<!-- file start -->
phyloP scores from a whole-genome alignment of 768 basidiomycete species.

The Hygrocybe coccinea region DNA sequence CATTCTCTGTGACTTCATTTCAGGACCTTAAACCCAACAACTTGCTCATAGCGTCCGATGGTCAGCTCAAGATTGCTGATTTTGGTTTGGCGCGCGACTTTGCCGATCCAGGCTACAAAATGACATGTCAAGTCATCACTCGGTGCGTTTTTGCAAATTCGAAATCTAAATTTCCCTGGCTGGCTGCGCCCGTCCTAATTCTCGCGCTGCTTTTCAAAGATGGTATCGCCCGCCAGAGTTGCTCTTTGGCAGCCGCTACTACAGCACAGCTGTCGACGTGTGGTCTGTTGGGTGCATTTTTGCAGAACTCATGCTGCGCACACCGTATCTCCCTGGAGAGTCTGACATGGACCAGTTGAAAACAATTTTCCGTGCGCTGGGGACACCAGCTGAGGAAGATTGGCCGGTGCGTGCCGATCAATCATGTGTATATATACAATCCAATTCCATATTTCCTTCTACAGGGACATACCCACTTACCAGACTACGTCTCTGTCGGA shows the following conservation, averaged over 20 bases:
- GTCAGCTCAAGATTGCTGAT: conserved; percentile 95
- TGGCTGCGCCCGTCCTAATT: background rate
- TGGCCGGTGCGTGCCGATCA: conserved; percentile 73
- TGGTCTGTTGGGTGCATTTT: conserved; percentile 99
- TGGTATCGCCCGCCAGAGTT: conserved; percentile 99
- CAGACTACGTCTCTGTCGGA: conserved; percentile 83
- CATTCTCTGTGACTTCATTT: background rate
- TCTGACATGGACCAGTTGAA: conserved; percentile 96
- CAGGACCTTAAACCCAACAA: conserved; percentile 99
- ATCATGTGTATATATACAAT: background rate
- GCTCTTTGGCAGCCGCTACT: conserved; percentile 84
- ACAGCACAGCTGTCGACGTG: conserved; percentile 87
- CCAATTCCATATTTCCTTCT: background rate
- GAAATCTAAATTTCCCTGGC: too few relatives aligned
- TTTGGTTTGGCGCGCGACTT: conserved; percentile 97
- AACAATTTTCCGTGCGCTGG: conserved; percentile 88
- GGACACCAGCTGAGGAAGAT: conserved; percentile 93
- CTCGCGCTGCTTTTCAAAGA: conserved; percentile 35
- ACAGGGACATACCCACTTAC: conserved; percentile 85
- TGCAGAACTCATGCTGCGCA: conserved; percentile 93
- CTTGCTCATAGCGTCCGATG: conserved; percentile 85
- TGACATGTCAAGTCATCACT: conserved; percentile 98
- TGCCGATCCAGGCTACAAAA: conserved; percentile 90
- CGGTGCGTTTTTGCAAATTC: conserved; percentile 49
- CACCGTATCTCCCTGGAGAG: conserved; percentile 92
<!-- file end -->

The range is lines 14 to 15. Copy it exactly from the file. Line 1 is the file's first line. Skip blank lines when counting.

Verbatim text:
- ACAGCACAGCTGTCGACGTG: conserved; percentile 87
- CCAATTCCATATTTCCTTCT: background rate